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The approaching storm in US-Israel relations

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A Joe Biden presidency would be a disaster for Israel. Read Caroline Glick’s column.

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The approaching storm in US-Israel relations

Since Election Day, Israeli officials and the media having been trying to guess who will be named to senior foreign policy positions in a Biden administration. But worrying about it should certainly not be a priority, as Biden’s policies are basically set in stone.

By Israel Hayom, November 15, 2020

The day before the US presidential election, the progressive Israel Democracy Institute published the results of a poll of Israeli Jews asked whether they believed President Donald Trump or former Vice President Joe Biden would be better for Israel. Some 70% named Trump, 13% chose Biden and 17% said they didn’t know.

Since Election Day, and since US networks proclaimed Joe Biden the winner, Israel’s media, along with its diplomatic, security establishment and political leadership busied themselves by scouring the lists of candidates for senior foreign policy positions in the Biden administration and considering the implications of so-and-so’s appointment to national security adviser over Whatshisname. The notion behind the name game is that the appointment of one person over another will significantly impact a Biden administration’s Middle East policy either in Israel’s favor or to its detriment.

There is nothing new about the name game. Israel’s political and national security leaders and its media know-it-alls play it every four years and often, personnel has been policy. For instance, when Trump replaced his first secretary of state, Rex Tillerson, with Secretary of State Mike Pompeo, things changed. Tillerson opposed leaving the Iran nuclear deal and opposed moving the US Embassy to Jerusalem. Pompeo supported both.

But in the case of the apparently incoming Biden administration, who fills what job is basically irrelevant. And worrying about it should certainly not be a priority. Biden’s policies are basically set in stone.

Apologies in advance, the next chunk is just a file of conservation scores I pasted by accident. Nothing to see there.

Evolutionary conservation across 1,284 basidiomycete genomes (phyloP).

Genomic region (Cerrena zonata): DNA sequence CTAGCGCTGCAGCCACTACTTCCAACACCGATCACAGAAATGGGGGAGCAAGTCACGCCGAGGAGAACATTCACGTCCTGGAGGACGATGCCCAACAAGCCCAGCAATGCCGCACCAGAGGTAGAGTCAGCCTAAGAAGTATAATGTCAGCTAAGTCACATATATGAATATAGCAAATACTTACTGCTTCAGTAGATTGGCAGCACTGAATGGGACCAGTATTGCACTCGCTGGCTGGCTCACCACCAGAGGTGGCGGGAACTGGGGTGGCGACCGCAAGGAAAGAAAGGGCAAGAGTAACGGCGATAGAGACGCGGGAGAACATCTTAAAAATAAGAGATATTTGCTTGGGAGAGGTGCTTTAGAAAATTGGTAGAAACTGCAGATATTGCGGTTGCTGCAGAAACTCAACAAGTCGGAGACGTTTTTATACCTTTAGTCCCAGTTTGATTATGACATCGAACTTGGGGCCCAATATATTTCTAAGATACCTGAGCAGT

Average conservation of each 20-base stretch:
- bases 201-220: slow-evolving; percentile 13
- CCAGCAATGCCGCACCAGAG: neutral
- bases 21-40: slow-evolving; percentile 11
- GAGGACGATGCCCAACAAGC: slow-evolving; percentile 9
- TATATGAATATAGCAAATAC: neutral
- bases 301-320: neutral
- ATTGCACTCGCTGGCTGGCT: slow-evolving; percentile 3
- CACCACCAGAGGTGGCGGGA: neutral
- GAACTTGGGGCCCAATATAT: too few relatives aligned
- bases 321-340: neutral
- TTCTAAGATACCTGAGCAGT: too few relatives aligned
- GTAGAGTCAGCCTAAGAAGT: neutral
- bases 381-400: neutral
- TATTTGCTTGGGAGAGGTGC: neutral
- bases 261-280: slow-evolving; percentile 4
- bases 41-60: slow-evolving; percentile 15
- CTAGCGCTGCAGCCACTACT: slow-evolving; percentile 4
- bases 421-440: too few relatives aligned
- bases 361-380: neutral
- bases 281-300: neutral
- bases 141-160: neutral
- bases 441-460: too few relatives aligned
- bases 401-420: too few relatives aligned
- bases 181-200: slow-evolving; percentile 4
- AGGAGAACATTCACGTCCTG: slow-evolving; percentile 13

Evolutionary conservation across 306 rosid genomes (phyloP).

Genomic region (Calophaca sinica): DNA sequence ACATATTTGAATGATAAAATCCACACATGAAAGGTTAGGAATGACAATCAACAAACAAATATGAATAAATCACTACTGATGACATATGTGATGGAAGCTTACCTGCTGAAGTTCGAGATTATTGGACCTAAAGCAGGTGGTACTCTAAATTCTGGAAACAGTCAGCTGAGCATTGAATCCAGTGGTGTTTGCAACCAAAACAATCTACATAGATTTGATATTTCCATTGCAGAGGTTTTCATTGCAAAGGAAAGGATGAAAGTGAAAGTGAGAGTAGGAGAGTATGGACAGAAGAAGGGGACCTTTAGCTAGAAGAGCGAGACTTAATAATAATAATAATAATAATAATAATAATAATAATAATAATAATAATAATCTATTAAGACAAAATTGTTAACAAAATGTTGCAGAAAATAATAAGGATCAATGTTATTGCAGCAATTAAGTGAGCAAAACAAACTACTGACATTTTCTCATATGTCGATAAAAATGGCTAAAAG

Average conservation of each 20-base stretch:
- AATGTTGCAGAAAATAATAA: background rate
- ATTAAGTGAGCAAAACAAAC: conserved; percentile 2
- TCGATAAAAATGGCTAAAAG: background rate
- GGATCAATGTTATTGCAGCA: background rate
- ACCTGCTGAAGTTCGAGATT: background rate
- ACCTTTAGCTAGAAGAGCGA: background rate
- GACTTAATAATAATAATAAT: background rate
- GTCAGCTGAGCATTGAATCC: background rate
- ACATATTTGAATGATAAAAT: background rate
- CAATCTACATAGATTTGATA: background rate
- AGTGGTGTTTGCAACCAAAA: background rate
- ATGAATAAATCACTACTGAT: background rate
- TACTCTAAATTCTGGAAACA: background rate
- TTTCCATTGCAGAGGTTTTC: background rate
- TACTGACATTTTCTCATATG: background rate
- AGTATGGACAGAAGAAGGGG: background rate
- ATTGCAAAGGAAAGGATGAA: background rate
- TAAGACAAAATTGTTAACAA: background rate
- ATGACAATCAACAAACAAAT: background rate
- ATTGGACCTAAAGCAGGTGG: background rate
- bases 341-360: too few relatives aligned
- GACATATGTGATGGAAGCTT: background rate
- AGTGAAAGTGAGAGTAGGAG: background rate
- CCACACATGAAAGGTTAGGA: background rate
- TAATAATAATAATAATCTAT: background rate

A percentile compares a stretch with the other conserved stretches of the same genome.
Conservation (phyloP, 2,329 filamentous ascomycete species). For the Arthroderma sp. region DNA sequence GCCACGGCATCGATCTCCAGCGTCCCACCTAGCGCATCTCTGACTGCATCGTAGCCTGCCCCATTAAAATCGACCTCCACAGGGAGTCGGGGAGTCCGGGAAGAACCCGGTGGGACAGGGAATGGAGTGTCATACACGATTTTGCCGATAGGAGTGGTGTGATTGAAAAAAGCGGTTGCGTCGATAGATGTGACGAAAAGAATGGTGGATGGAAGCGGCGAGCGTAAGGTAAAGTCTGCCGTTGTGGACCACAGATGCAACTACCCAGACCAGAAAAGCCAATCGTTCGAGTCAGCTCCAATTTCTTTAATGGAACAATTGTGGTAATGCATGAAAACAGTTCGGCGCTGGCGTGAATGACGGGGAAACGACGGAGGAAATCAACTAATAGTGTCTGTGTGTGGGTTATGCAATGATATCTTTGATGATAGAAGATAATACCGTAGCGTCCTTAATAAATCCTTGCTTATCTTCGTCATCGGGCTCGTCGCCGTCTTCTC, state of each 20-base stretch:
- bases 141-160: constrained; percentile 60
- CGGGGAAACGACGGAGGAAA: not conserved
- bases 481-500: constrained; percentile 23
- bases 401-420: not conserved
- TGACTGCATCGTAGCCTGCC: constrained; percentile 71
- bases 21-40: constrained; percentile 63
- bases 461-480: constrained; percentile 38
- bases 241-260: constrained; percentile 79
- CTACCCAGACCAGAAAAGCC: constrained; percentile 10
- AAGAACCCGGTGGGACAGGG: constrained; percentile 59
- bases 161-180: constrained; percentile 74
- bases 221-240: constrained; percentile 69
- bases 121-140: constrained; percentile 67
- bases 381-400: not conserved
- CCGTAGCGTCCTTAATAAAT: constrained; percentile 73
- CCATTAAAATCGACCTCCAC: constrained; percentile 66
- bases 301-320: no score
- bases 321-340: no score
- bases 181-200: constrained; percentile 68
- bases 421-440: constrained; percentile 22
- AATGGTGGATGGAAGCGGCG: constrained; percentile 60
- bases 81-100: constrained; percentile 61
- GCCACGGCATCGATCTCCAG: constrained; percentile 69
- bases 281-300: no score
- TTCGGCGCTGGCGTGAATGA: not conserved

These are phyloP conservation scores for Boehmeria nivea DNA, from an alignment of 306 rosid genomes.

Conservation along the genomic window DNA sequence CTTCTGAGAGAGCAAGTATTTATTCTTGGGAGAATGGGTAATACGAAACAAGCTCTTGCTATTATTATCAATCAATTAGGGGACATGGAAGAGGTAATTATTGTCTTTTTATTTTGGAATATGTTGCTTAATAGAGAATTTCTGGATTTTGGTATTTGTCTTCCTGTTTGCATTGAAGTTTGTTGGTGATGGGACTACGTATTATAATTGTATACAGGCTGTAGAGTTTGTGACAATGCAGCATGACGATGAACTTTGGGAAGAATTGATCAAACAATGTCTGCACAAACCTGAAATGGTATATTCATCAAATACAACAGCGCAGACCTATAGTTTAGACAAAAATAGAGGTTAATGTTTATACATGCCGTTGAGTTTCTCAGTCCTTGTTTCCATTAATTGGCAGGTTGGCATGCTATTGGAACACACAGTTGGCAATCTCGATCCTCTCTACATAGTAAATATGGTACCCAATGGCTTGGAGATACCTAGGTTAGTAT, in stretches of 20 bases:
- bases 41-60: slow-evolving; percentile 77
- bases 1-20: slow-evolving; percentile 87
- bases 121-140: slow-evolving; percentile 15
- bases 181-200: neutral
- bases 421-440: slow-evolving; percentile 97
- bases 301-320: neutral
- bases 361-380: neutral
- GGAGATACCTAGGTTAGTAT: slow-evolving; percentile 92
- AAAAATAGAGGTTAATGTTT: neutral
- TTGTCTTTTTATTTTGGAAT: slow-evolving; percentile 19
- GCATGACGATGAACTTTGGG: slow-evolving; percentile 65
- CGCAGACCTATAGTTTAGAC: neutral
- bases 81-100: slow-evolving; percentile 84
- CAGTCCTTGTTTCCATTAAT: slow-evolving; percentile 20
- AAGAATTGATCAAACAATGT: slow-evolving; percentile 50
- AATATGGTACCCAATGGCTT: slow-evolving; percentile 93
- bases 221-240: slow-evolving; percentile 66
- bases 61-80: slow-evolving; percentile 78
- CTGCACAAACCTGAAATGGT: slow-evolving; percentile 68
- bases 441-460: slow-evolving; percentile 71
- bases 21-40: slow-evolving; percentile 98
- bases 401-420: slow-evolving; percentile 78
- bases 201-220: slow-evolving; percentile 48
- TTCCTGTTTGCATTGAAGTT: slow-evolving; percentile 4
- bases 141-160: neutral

Biden, his running mate Kamala Harris, and his team repeatedly set out his Middle East policies in detail over the course of the campaign. And in the days since it became clear the Biden is far more likely than Trump to be inaugurated on Jan. 20, his advisers have restated those policies and, in some cases, they have taken initial steps towards implementing them.

If statements and actions by Biden, Harris, and their campaign during the course of the election and in its immediate aftermath were not enough to convince Israel’s leadership and our media of the depth of their commitment, the Democrat Party as a whole, stands behind them.

In the days since the election, Democrats, particularly in the House of Representatives, have been playing the blame game regarding their significant losses. Whereas everyone was certain that the party would expand their House majority, with the loss of at least twelve seats, the Democrat majority has moved from comfortable to endangered. Moderates now insist that the progressives took the party too far to the Left and lost it precious votes in mixed districts. Radicals for their part note that nearly everyone who ran with their policies won their races and demand even greater sway in party decision making and leadership circles.

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